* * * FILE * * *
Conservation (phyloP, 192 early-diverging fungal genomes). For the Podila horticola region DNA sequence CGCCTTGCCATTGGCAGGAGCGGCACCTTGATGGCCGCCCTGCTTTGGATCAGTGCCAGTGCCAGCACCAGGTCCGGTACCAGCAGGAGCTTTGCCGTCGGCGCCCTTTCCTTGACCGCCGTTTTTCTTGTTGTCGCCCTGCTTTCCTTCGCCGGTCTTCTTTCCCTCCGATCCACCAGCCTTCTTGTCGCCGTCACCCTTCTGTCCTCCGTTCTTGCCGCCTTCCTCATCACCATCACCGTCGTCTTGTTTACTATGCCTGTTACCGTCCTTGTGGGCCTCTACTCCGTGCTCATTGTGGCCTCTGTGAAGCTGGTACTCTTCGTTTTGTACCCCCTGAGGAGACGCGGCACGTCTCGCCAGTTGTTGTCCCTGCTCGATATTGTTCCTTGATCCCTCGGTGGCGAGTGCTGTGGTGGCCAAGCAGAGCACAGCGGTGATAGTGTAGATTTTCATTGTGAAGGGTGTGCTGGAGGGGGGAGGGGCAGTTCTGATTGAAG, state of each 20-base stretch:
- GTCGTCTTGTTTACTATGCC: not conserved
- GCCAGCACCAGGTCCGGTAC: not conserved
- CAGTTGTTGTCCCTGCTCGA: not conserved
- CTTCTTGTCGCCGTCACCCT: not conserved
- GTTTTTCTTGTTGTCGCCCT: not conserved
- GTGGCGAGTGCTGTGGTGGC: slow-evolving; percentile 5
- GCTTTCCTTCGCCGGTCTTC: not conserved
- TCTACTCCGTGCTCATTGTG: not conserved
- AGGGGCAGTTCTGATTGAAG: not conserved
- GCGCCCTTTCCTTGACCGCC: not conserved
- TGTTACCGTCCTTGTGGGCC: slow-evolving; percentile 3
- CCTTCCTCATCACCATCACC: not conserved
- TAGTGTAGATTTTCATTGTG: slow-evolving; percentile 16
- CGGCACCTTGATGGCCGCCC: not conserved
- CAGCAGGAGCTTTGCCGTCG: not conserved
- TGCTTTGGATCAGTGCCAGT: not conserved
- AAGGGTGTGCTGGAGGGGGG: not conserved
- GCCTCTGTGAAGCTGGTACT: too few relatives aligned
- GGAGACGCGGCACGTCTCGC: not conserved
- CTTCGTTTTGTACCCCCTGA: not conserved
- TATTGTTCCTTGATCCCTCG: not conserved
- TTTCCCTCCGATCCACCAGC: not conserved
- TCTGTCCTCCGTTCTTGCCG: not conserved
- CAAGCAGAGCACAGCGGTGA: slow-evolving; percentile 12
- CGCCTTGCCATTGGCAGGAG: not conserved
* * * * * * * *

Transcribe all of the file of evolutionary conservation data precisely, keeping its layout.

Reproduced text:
Conservation (phyloP, 192 early-diverging fungal genomes). For the Podila horticola region DNA sequence CGCCTTGCCATTGGCAGGAGCGGCACCTTGATGGCCGCCCTGCTTTGGATCAGTGCCAGTGCCAGCACCAGGTCCGGTACCAGCAGGAGCTTTGCCGTCGGCGCCCTTTCCTTGACCGCCGTTTTTCTTGTTGTCGCCCTGCTTTCCTTCGCCGGTCTTCTTTCCCTCCGATCCACCAGCCTTCTTGTCGCCGTCACCCTTCTGTCCTCCGTTCTTGCCGCCTTCCTCATCACCATCACCGTCGTCTTGTTTACTATGCCTGTTACCGTCCTTGTGGGCCTCTACTCCGTGCTCATTGTGGCCTCTGTGAAGCTGGTACTCTTCGTTTTGTACCCCCTGAGGAGACGCGGCACGTCTCGCCAGTTGTTGTCCCTGCTCGATATTGTTCCTTGATCCCTCGGTGGCGAGTGCTGTGGTGGCCAAGCAGAGCACAGCGGTGATAGTGTAGATTTTCATTGTGAAGGGTGTGCTGGAGGGGGGAGGGGCAGTTCTGATTGAAG, state of each 20-base stretch:
- GTCGTCTTGTTTACTATGCC: not conserved
- GCCAGCACCAGGTCCGGTAC: not conserved
- CAGTTGTTGTCCCTGCTCGA: not conserved
- CTTCTTGTCGCCGTCACCCT: not conserved
- GTTTTTCTTGTTGTCGCCCT: not conserved
- GTGGCGAGTGCTGTGGTGGC: slow-evolving; percentile 5
- GCTTTCCTTCGCCGGTCTTC: not conserved
- TCTACTCCGTGCTCATTGTG: not conserved
- AGGGGCAGTTCTGATTGAAG: not conserved
- GCGCCCTTTCCTTGACCGCC: not conserved
- TGTTACCGTCCTTGTGGGCC: slow-evolving; percentile 3
- CCTTCCTCATCACCATCACC: not conserved
- TAGTGTAGATTTTCATTGTG: slow-evolving; percentile 16
- CGGCACCTTGATGGCCGCCC: not conserved
- CAGCAGGAGCTTTGCCGTCG: not conserved
- TGCTTTGGATCAGTGCCAGT: not conserved
- AAGGGTGTGCTGGAGGGGGG: not conserved
- GCCTCTGTGAAGCTGGTACT: too few relatives aligned
- GGAGACGCGGCACGTCTCGC: not conserved
- CTTCGTTTTGTACCCCCTGA: not conserved
- TATTGTTCCTTGATCCCTCG: not conserved
- TTTCCCTCCGATCCACCAGC: not conserved
- TCTGTCCTCCGTTCTTGCCG: not conserved
- CAAGCAGAGCACAGCGGTGA: slow-evolving; percentile 12
- CGCCTTGCCATTGGCAGGAG: not conserved